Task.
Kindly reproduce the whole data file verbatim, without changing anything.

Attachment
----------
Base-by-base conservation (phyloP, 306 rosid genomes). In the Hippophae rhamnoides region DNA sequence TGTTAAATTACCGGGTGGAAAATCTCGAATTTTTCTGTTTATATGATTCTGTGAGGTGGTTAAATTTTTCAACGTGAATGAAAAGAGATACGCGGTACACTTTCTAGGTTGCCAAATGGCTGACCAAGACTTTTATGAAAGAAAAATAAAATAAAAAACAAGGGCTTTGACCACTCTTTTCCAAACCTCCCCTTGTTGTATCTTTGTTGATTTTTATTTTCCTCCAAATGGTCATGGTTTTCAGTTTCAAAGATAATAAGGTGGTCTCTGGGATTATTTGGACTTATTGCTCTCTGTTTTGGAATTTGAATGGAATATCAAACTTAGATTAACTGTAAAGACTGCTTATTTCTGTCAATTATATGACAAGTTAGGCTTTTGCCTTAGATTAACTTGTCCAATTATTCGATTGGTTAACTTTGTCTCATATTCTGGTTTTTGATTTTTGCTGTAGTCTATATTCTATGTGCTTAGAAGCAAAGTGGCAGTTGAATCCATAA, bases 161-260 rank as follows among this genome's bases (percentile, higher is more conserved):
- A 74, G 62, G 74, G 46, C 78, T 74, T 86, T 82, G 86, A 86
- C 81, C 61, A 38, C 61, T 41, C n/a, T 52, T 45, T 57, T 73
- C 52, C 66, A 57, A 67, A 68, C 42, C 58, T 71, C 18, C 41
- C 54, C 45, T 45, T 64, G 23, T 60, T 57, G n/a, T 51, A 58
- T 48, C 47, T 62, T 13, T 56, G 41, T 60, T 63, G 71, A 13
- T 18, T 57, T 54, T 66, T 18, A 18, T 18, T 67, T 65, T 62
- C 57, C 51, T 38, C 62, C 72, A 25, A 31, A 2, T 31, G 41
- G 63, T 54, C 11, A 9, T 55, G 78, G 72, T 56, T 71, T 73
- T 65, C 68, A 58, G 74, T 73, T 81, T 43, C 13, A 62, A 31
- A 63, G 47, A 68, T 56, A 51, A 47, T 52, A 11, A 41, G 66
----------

Base-by-base conservation (phyloP, 306 rosid genomes). In the Hippophae rhamnoides region DNA sequence TGTTAAATTACCGGGTGGAAAATCTCGAATTTTTCTGTTTATATGATTCTGTGAGGTGGTTAAATTTTTCAACGTGAATGAAAAGAGATACGCGGTACACTTTCTAGGTTGCCAAATGGCTGACCAAGACTTTTATGAAAGAAAAATAAAATAAAAAACAAGGGCTTTGACCACTCTTTTCCAAACCTCCCCTTGTTGTATCTTTGTTGATTTTTATTTTCCTCCAAATGGTCATGGTTTTCAGTTTCAAAGATAATAAGGTGGTCTCTGGGATTATTTGGACTTATTGCTCTCTGTTTTGGAATTTGAATGGAATATCAAACTTAGATTAACTGTAAAGACTGCTTATTTCTGTCAATTATATGACAAGTTAGGCTTTTGCCTTAGATTAACTTGTCCAATTATTCGATTGGTTAACTTTGTCTCATATTCTGGTTTTTGATTTTTGCTGTAGTCTATATTCTATGTGCTTAGAAGCAAAGTGGCAGTTGAATCCATAA, bases 161-260 rank as follows among this genome's bases (percentile, higher is more conserved):
- A 74, G 62, G 74, G 46, C 78, T 74, T 86, T 82, G 86, A 86
- C 81, C 61, A 38, C 61, T 41, C n/a, T 52, T 45, T 57, T 73
- C 52, C 66, A 57, A 67, A 68, C 42, C 58, T 71, C 18, C 41
- C 54, C 45, T 45, T 64, G 23, T 60, T 57, G n/a, T 51, A 58
- T 48, C 47, T 62, T 13, T 56, G 41, T 60, T 63, G 71, A 13
- T 18, T 57, T 54, T 66, T 18, A 18, T 18, T 67, T 65, T 62
- C 57, C 51, T 38, C 62, C 72, A 25, A 31, A 2, T 31, G 41
- G 63, T 54, C 11, A 9, T 55, G 78, G 72, T 56, T 71, T 73
- T 65, C 68, A 58, G 74, T 73, T 81, T 43, C 13, A 62, A 31
- A 63, G 47, A 68, T 56, A 51, A 47, T 52, A 11, A 41, G 66